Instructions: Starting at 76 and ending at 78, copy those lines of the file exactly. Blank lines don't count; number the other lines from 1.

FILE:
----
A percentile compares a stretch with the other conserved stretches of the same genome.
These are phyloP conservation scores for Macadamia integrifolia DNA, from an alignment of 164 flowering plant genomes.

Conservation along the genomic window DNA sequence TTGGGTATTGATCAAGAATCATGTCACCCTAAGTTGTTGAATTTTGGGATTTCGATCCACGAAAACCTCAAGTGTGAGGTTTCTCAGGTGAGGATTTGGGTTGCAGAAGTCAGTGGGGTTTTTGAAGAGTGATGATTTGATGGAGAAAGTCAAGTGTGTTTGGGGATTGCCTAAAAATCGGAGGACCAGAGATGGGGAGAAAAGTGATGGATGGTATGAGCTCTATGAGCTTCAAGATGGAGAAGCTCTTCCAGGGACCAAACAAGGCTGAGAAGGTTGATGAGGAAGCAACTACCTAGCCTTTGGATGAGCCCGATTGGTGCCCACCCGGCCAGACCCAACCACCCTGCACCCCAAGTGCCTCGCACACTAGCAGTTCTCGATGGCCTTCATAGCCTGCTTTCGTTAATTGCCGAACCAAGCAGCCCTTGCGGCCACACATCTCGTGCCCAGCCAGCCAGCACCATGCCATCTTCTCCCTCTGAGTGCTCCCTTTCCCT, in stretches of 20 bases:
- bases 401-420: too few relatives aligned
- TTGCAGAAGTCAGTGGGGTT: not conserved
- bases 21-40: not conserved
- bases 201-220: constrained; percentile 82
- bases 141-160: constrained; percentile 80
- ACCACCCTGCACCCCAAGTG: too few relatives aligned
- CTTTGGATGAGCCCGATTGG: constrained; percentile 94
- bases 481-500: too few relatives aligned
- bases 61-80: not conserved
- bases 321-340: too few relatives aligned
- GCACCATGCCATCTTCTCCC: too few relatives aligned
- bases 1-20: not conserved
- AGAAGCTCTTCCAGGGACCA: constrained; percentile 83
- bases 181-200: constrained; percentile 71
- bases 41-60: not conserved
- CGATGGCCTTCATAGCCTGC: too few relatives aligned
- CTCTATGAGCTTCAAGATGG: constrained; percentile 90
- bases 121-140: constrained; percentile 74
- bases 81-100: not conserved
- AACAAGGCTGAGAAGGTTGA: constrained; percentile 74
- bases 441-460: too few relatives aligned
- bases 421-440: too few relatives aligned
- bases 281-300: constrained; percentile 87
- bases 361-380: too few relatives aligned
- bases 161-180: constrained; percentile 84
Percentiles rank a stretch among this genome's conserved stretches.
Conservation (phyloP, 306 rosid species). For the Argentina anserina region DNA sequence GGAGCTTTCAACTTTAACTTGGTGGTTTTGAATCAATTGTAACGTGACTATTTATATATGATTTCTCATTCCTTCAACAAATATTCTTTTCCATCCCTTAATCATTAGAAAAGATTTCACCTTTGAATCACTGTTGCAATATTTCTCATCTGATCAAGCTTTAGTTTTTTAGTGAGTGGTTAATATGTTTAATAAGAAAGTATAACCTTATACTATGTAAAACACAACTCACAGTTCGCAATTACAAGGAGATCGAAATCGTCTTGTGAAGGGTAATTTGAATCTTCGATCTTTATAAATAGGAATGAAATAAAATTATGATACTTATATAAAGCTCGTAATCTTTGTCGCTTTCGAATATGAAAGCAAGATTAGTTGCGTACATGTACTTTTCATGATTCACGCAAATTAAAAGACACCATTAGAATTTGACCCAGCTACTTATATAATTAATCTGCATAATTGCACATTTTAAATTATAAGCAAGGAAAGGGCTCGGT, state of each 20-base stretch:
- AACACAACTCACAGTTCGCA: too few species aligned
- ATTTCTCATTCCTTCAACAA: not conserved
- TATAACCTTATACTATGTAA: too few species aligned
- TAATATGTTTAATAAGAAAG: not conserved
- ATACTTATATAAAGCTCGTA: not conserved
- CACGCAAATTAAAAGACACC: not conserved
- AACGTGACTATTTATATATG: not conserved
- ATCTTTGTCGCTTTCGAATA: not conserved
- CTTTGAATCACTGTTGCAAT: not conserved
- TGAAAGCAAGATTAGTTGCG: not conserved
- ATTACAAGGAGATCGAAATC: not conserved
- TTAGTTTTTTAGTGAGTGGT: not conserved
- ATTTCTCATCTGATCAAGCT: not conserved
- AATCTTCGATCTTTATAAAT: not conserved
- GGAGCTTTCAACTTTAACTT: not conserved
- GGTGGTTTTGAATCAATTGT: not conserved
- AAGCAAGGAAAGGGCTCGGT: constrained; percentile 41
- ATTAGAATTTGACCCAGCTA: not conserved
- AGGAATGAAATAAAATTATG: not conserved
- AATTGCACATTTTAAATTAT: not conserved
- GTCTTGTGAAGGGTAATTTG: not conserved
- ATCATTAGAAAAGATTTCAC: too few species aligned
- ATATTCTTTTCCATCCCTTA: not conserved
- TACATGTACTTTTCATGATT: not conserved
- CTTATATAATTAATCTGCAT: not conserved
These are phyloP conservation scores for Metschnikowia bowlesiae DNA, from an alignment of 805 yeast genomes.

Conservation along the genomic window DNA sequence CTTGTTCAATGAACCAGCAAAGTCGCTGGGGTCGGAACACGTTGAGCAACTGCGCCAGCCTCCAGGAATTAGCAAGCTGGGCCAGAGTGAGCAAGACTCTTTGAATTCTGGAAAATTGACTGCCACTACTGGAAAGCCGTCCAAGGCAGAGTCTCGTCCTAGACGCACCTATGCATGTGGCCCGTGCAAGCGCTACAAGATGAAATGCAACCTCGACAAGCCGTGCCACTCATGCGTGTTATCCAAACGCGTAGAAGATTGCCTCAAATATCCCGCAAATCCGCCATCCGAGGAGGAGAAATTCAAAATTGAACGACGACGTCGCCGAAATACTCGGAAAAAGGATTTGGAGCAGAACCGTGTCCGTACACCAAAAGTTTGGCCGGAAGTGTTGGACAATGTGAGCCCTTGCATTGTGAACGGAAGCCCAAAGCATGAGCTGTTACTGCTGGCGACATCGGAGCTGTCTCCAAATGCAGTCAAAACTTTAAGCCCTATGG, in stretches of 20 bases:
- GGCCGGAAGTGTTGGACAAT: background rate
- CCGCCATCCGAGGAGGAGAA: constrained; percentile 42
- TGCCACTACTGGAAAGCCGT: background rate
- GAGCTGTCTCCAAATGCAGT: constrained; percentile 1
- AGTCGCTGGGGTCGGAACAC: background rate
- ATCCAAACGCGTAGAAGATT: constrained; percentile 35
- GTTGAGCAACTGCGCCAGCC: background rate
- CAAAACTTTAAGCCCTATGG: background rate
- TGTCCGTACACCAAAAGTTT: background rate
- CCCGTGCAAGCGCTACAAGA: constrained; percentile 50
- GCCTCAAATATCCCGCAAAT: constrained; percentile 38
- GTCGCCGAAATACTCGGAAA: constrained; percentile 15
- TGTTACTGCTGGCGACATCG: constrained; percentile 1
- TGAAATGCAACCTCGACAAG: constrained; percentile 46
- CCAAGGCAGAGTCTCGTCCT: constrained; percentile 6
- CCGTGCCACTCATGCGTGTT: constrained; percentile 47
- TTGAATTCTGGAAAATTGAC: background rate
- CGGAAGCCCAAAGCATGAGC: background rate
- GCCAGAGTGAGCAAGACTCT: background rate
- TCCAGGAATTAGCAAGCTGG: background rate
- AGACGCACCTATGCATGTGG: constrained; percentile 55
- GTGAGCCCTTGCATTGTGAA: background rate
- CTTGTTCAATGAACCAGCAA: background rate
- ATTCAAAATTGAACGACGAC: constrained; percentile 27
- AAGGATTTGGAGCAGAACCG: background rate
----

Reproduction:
- GCCAGAGTGAGCAAGACTCT: background rate
- TCCAGGAATTAGCAAGCTGG: background rate
- AGACGCACCTATGCATGTGG: constrained; percentile 55